News & Politics

5 Things to Know About the Death of 'Skinny Repeal' of Obamacare

Sen. John McCain, R-Az., front left, is pursued by reporters after casting a 'no' vote on a a measure to repeal parts of former President Barack Obama's health care law, on Capitol Hill in Washington, Friday, July 28, 2017. (AP Photo/Cliff Owen)

In the early hours of Friday morning, a last-ditch effort to corral Republican senators together to keep their promise to the American people and repeal Obamacare failed with a whimper as the very man expected to save the effort turned against his own party.

Here are five things to know about the “skinny repeal” of Obamacare: what it was, why it died, and where Congress goes from here.

1. Why a “skinny repeal”?

While Republicans took the House of Representatives in 2010, the Senate in 2014, and the presidency in 2016 on promises to repeal and replace President Obama’s signature health legislation, moderates and conservatives disagreed on how to go about it. The first bill, proposed by House Speaker Paul Ryan, was criticized as “Obamacare Lite” and divided conservative groups right down the middle.

Other versions were proposed and rejected, until Senate Majority Leader Mitch McConnell presented a bare-bones repeal of only the individual and employer mandates, as well as the medical device tax — three very unpopular parts of Obamacare that Republicans should be able to come together to repeal.

In 2015, both the House and Senate passed a bill to repeal Obamacare. Because President Barack Obama would not sign it, the legislation failed. On Friday morning, three senators who voted for that bill in 2015 voted against the McConnell “skinny repeal.”

Some conservatives have attacked the bill as a farce which would achieve nearly nothing and actually make things worse. But most on the Right were angry at the senators who stopped the bill.

2. A stunning betrayal.

Senator John McCain (R-Ariz.) dealt the key blow to defeat the “skinny repeal.” Ironically, the man Barack Obama defeated for the presidency in 2008 was instrumental in saving the key piece of Obama’s legacy.

While Republicans hold 52 seats in the Senate, two Republicans were expected to vote against the bill (more on them later). McCain, who was diagnosed with brain cancer (glioblastoma) earlier this month, returned to Washington, D.C., on Tuesday in advance of the health care vote.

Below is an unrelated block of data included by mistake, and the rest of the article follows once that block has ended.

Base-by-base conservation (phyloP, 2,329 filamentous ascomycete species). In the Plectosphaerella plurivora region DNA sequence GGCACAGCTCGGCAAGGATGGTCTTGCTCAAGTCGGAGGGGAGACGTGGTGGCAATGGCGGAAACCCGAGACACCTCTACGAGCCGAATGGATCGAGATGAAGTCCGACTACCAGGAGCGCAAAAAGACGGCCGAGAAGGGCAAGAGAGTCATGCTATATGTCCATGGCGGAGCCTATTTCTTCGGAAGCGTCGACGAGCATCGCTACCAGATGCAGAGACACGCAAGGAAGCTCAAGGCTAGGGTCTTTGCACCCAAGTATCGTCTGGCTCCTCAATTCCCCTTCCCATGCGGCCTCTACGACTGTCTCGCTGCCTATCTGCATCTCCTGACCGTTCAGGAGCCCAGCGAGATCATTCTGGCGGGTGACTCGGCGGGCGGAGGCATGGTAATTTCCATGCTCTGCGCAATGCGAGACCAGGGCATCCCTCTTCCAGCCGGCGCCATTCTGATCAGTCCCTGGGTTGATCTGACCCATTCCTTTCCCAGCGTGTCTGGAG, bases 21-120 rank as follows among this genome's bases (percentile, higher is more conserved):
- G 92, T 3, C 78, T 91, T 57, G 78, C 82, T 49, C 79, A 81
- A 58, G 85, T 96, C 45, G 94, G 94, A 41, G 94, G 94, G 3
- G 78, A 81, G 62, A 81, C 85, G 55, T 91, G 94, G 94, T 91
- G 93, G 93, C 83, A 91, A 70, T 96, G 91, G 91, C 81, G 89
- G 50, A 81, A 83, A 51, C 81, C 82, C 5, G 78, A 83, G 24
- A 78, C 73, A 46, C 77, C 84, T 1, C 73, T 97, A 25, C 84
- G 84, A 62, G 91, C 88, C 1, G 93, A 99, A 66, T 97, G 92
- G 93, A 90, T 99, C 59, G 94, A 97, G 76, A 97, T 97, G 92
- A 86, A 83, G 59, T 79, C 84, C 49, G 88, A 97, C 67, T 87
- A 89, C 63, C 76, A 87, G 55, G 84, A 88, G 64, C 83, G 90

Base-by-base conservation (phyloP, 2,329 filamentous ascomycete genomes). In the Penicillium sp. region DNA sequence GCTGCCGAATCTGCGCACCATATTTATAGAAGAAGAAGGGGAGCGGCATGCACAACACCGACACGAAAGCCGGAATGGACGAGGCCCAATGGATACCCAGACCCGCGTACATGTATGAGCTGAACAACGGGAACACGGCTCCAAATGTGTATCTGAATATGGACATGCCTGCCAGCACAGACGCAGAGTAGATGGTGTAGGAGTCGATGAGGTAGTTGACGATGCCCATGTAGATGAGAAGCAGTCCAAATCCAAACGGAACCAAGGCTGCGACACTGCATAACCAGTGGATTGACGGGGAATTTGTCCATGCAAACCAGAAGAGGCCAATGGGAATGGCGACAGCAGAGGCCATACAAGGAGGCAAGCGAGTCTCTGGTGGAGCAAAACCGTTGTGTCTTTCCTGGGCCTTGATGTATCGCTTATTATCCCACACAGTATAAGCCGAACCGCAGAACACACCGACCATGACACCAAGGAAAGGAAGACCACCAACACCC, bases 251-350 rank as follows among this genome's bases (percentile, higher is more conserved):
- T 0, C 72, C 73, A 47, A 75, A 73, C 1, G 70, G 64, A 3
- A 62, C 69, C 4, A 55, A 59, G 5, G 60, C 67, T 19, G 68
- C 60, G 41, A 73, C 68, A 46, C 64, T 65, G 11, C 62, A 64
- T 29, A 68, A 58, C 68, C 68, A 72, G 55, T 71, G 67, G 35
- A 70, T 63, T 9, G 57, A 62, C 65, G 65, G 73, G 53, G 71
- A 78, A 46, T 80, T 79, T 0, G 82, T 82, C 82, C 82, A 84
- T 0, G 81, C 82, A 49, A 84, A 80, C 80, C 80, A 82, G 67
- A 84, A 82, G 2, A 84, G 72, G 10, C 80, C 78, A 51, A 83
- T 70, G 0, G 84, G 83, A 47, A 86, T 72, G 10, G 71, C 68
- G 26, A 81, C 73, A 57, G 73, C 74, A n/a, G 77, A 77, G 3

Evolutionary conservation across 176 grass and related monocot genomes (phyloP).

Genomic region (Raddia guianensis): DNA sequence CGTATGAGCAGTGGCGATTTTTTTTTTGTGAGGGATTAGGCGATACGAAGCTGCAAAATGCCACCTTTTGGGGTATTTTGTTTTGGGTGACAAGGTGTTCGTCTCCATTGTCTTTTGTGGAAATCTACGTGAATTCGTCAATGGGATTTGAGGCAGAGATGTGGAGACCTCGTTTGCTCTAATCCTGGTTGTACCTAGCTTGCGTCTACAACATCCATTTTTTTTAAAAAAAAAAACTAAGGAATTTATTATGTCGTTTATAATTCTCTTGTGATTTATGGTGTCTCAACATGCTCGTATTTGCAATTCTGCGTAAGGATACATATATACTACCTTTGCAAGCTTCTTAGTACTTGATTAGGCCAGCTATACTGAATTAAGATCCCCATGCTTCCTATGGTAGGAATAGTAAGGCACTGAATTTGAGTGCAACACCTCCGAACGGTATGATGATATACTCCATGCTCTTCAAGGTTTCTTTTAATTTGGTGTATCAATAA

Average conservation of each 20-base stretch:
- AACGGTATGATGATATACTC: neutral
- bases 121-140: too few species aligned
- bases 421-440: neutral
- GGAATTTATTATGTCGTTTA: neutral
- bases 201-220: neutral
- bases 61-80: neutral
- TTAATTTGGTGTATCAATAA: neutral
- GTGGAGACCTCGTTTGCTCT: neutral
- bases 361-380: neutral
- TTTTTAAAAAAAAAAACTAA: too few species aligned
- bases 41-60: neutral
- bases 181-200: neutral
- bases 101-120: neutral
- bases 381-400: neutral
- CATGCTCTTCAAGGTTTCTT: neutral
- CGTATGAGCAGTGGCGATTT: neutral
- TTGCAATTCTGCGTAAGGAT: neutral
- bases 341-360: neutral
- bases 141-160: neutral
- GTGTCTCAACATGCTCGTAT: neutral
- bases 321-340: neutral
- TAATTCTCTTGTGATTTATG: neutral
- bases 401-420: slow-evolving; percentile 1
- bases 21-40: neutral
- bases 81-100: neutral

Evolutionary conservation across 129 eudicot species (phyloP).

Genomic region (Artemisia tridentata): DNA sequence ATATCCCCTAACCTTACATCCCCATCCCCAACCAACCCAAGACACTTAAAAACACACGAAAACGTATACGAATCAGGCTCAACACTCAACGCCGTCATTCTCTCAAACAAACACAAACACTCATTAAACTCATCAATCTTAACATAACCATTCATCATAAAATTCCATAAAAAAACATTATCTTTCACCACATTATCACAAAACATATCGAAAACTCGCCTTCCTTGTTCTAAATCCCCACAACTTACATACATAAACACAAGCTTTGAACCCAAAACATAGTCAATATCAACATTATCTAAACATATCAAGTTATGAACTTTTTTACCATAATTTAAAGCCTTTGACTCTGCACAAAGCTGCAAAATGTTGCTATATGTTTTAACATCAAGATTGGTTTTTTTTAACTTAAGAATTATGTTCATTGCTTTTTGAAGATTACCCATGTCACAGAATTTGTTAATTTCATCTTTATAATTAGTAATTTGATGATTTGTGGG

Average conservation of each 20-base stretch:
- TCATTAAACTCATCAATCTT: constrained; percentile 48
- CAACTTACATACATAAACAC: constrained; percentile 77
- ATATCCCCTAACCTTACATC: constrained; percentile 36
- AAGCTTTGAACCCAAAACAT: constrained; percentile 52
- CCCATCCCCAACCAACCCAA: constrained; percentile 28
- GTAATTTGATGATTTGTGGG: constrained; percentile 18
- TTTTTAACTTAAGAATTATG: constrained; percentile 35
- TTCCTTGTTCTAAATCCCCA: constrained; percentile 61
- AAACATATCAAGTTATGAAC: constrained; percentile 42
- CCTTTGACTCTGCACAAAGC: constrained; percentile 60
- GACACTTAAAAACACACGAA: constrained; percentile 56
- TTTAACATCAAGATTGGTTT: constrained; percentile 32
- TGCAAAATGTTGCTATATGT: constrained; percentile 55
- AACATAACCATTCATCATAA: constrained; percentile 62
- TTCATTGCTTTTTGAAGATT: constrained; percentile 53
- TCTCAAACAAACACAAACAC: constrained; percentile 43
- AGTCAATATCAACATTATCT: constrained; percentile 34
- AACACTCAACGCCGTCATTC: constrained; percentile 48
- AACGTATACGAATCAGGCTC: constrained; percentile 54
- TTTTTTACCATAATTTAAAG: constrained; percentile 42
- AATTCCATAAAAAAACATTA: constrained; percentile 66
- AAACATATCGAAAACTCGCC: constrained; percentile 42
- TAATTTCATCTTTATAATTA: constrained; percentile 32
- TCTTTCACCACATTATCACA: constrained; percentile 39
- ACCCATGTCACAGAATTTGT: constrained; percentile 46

McCain voted for a procedural motion to bring the bill to a vote on Tuesday, and his return gave the GOP the votes it needed to pass the legislation. With McCain’s vote, they would have had 50 votes for and 50 votes against, in which case Vice President Mike Pence would have broken the tie.

But McCain got cold feet, and started preaching about bipartisanship at the last moment. “We keep trying to find a way to win without help from across the aisle,” McCain said in a press conference Thursday, CNN reported. “Why don’t we try the old way of legislating in the Senate?”

“I am convinced that we can move forward but we have to have assurances that we will go through a normal process,” McCain added. “We can’t make the same mistake we made in 2009. We’ve got to have Republicans and Democrats together.”

Naturally, this was a misleading statement. The “skinny repeal” was not comparable to Obamacare, the bill Democrats passed in secret in 2009, and about which Nancy Pelosi (D-Calif.) infamously said they had to pass it to find out what’s in it. This bill would have trimmed Obamacare in broad daylight, and kept a promise to the American people.

Numerous leaders — Sen. McConnell, Vice President Pence, even President Donald Trump himself — urged McCain to keep his promise. Those efforts were reported by Politico.

Despite all this, McCain voted no shortly before 1:30 a.m. on Friday. As he gestured his thumbs down, the chamber erupted in stunned gasps.

“I thought it was the right vote,” McCain told reporters. “I do my job as a senator.”

Here’s the video of McCain breaking the news to Sen. Orrin Hatch (R-Utah).

3. The other two votes.

McCain killed the bill, but he could not have done it without the opposition of Sens. Susan Collins (R-Maine) and Lisa Murkowski (R-Alaska).

Collins was one of two Republican senators in 2015 not to vote for the straight Obamacare repeal. She and Murkowski balked over language about defunding Planned Parenthood, although Murkowski did end up voting for the bill.